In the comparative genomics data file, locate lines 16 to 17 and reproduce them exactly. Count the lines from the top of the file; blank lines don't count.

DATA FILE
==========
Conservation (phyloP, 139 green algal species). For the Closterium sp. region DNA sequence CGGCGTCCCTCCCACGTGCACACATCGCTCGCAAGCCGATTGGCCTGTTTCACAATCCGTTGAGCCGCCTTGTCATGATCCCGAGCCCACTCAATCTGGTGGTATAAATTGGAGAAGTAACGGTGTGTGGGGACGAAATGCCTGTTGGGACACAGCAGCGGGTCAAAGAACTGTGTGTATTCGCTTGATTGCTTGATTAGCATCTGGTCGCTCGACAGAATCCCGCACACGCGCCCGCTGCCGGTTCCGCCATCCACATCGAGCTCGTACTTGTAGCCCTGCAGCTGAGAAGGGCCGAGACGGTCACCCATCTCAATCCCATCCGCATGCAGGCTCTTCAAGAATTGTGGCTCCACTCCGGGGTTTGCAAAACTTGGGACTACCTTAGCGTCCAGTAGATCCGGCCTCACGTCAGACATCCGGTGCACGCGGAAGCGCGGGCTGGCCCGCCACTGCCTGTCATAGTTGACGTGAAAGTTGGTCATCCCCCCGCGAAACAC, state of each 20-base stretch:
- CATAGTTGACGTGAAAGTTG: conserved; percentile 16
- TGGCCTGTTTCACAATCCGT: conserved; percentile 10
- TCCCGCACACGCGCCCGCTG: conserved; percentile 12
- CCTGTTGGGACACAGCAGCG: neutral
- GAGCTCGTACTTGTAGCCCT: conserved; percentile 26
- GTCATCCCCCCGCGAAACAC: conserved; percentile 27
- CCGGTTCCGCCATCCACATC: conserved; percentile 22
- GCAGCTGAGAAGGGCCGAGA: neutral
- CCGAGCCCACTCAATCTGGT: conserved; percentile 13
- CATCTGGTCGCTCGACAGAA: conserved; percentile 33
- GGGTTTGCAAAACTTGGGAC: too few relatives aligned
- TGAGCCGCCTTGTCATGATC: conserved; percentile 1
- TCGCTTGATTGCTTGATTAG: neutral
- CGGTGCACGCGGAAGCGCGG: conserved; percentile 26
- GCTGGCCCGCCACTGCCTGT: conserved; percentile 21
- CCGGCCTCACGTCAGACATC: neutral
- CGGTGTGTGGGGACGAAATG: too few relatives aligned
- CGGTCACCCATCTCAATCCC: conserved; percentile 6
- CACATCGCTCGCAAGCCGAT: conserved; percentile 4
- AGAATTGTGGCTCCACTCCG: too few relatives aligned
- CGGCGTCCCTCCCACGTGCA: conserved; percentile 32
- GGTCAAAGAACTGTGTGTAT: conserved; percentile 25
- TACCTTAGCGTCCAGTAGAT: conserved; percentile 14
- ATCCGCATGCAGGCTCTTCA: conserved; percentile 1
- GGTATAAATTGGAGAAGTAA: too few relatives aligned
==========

- GCTGGCCCGCCACTGCCTGT: conserved; percentile 21
- CCGGCCTCACGTCAGACATC: neutral